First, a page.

The advice industry would be better served by collaborating to develop its own solutions to current challenges so we can end this unproductive cycle where the Government and the regulator dictates the answers and the industry is left to try and adapt this to the lived experience on the ground.

If we want to change that dynamic, and it seems there are many who do, it is up to all of us (including myself) to shoulder the responsibility and propose better ways of doing things, so we can be more effective at getting an outcome. Then we can take a proactive approach to shaping our industry and spend less time and energy being critical about the changes imposed on us and more time partnering with government to build the future. This can only be a net benefit for consumers.

At the recent AFA conference held on the Gold Coast, I participated in a session on understanding and fixing regulatory uncertainty and licensee caution. The question of whether licensee risk aversion was compounding an already difficult situation was raised as part of this discussion, a timely question in many ways as we now work through the Quality of Advice Review proposals.

My initial response was “well, of course, how could it not be”. We are all aware and have lived experience of the time, effort and dedication required to adapt to the rapidly revising regulatory and compliance obligations in the last few years, and the reality is that this has deeply shaped the experience of our businesses and of us as professionals.

The facts are we spend more time meeting these obligations, taking valuable time away from our clients and building profitable businesses. It is little wonder then that in this highly charged environment, we become overly aware of our actions, checking and double checking so we stay in our lane.

In our own business, we have two full-time staff whose job includes checking Fee Disclosure Statement documents across the network for any breaches. More often than not, mistakes identified are just that, rather than faults in the advice or service. This use of resources is expensive and inefficient, encourages a risk averse culture in both licensees and advisers, but is necessary to ensure all parties meet their legal obligations.

But are these actions making an already challenging operating environment worse? Does uncertainty make our operating environment even more fragile?

For the licensees and advisers we work with, the number one issue for them is not regulatory uncertainty but regulatory complexity. This is because meeting the regulatory and compliance obligations requires systems and processes that must adapt and be applied to the nuances of each client’s situation. With the involvement of multiple competing product and platform provider requirements, nothing is standardised in our industry and duplication of forms is rife.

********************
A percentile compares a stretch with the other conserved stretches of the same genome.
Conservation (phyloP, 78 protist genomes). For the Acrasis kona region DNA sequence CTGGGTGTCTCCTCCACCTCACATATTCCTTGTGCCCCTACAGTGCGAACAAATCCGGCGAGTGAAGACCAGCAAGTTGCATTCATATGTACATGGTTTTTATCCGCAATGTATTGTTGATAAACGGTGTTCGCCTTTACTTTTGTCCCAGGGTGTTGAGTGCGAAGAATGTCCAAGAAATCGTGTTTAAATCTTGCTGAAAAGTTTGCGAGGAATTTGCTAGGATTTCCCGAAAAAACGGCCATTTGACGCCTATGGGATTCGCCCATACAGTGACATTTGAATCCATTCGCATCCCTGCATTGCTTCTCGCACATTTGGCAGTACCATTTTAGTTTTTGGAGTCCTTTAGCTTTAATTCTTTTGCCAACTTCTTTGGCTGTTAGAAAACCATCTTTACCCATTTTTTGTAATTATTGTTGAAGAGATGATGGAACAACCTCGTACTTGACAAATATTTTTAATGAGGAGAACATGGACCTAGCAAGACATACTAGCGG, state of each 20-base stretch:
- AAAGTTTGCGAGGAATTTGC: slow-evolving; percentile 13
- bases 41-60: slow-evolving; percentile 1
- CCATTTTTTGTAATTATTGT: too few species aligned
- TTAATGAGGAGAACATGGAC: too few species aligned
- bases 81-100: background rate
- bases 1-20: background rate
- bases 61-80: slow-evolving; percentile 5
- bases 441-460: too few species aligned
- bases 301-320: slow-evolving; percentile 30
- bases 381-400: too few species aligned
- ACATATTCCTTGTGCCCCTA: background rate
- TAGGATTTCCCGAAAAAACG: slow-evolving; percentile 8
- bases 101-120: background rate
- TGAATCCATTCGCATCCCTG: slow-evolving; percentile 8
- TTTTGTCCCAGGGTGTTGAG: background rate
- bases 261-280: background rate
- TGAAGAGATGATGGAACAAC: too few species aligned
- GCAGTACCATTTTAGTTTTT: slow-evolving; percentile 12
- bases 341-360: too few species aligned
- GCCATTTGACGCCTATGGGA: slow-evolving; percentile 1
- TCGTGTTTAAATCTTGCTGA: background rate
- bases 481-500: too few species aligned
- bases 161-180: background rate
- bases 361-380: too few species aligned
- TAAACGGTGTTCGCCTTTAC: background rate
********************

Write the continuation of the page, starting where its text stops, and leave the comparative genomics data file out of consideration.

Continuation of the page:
This infrastructure to manage this complexity has had to be built from scratch. The departure of the large institutions from our industry has left an operating framework that was not suitably equipped to meet new and pre-existing obligations, even with the benefit of scale. Small and large providers have been left scrambling, to assemble the infrastructure they need to operate their businesses in a compliant manner and to deliver advice for their clients.

So it is somewhat frustrating to ask licensees if their actions have made the situation harder, when they have had to adjust to a whole new operating environment without the necessary infrastructure in place to make it any different.

This is where businesses like ours are now collaborating and innovating to transform the industry’s structure and will continue to expand the services provided to licensees and advisers as they rebuild and reset their businesses for the future.

While we are certain to have more change in the industry, and the tabled advice review proposals seem the next likely iteration of those, I was asked a question in the session at the AFA where I thought we had failed in the past and what we could do differently going forward.

As I said at the outset, my response was that the only way to change this dynamic we find ourselves in is to flip the whole way industry regulation is developed on its head. So rather than working with Treasury to try and shape policy after it has been drafted, advisers and licensees need to lead development of the solution, where they write the policy to meet government (and industry) objectives, bringing the benefit of operational experience to forecast and foresee the unintended consequences that others outside our industry cannot.

Nathan Jacobsen is CEO of Diverger.